- As more people move downtown, advocates push for more bike paths
- Challenge is creating a network of comfortable, connected bikeways
- Commuters are looking for bike-friendly, protected ways to work
As multifamily development continues to explode in downtown Greenville and its outer fringes, bike advocates say it’s a key time in the city’s quest to become home to more non-car commuters.
“Just walk from the Peace Center to Westfield Street and you can see all the development. If all those units are sold or rented, it will dramatically change downtown’s vibrancy,” said Frank Mansbach, executive director of Bike Walk Greenville. “Just think if everyone who lived downtown had to drive a car to get to a grocery store.”
The city is in the middle of updating its bike master plan and Mansbach and other cyclists are pushing for Greenville to first concentrate on getting bike paths — especially protected bike paths that use parked cars, planters, bollards, striped buffers or curbs to separate cars and bikes — into more of the central core of the city.
“People need a way to make that 1- to 3-mile trip without having to get in a car,” he said.
Greenville has the Greenville Health System Swamp Rabbit Trail, an over-the-top success that attracts all levels of cyclers, from the serious bike commuter to recreational bicyclists who are trying to pedal their way to better health to families with little kids trying to spend some quality time together. In fact, the Swamp Rabbit Trail, which runs from Greenville to Travelers Rest, is so popular it is probably at or very close to capacity, especially on weekends, said City Councilwoman Amy Ryberg Doyle, a staunch supporter of bike lanes and complete streets.
The issue is how to connect a growing number of cyclists to the trail and to destinations such as offices, downtown restaurants and entertainment and shopping — safely.
“The time is ripe for renewed interest and investment in bike infrastructure,” said Jean Crowther, Greenville office manager for Alta Planning, the consultant working on the bike plan. “The need for it will only increase with new development.”
Greenville’s biggest challenge is a lack of connected, confortable bikeways, which consist of protected bike lanes, quiet neighborhood streets that feel comfortable and the Swamp Rabbit Trail and its connectors, Crowther said.
“Greenville is making progress with pieces of that, but it’s at a tipping point,” Crowther said. “It’s really tough work connecting a network. If it doesn’t get someone from where they’re starting to where they’re going, they’re not going to use it.”
Andy Johnston and his wife, Brooke, commuted by bike in places they lived before moving to Greenville. But he said they haven’t felt as comfortable bike commuting in Greenville.
“People aren’t used to it and some of the roads aren’t wide enough,” he said.
Johnston said his office on Pettigru Street is bike-friendly from his Earle Street home. But when his wife tried to bike commute to Greenville Hospital System on Grove Road, it was much more difficult, especially once the automobile drivers had started their morning commutes.
Time for protected bike lanes?
Greenville, which was designated a bronze-level Bicycle Friendly Community in 2009 and again in 2013, put its first bike lane down about a decade ago. In the five years since the first bike master plan was completed, the city added 7.5 miles of bike lanes.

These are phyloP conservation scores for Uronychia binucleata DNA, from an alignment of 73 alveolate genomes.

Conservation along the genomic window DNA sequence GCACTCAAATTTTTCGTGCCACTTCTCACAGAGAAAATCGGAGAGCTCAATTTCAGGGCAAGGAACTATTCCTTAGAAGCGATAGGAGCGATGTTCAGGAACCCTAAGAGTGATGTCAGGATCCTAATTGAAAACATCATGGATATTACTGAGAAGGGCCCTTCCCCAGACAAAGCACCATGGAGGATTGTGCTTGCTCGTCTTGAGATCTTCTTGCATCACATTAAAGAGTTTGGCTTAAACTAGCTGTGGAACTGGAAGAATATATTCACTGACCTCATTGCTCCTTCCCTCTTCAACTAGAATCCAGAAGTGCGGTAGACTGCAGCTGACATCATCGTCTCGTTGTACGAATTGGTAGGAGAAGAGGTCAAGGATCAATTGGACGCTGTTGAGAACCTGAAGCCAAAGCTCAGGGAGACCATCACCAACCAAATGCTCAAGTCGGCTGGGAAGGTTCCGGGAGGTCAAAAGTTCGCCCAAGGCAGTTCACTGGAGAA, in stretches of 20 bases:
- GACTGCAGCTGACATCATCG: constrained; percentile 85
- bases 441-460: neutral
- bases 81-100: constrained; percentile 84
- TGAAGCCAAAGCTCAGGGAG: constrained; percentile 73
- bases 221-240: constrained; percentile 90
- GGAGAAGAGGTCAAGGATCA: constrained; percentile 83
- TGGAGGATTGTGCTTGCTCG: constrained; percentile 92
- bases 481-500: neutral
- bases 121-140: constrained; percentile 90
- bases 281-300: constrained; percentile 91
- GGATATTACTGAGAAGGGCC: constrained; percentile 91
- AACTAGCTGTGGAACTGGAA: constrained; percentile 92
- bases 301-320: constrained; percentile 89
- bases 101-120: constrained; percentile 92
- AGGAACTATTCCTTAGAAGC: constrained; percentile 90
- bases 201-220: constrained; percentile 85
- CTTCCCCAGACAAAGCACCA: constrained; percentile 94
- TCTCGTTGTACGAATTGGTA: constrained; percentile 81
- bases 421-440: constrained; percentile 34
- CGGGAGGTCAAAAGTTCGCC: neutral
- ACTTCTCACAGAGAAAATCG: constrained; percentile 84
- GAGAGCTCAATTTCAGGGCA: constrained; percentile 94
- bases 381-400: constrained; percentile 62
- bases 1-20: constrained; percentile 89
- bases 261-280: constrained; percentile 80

A temporary protected bike lane that uses parked cars to separate bikes from automobile traffic has been up for a month on Broad Street. The protected bike lane was put in through a partnership between Bikeville, a city of Greenville bike initiative, and Bike Walk Greenville. It is believed to be the first protected bike lane in South Carolina.
The lane will be taken down for the city’s Red, White and Boom Fourth of July celebration, said Edward Kinney, senior landscape architect for the city and coordinator of the city’s bike efforts. Kinney said the city would like to make the protected bike lane permanent, but no money has been earmarked for the project, which could cost at least a few thousand dollars.
Mansbach said it would make sense to put protected bike lanes on Washington and McBee avenues and River, Spring and Broad streets.
“We think the city should concentrate on the streets they own, the 1- to 3-mile trips,” he said.
Doyle said with the city budgeting more money for street resurfacing and neighborhood sidewalks, it opens the door to increase the city’s bike lanes.
Augusta Street, Pleasantburg Drive and Wade Hampton Boulevard, some of the city’s other corridors, will be harder to deal with because they are state roads, Kinney said. In those cases, the city instead comes up with bike bypasses that use side roads and signage to show cyclists how they can get to where they’re going and stay off roads with higher speed limits and heavier traffic.
Laurens Road could be served by a future SRT extension from Cleveland Park to CU-ICAR. The project will use an abandoned railroad line, and bridges are supposed to be built over Laurens Road, Verdae Boulevard and Haywood Road.
But bike lanes aren’t the only component of the bike master plan. It includes a bike-share program, hosting cycling championships to raise awareness, Bike to School days, education programs and bike racks on Greenlink buses.
The City Council is expected to get its first look at the updated master plan in late July.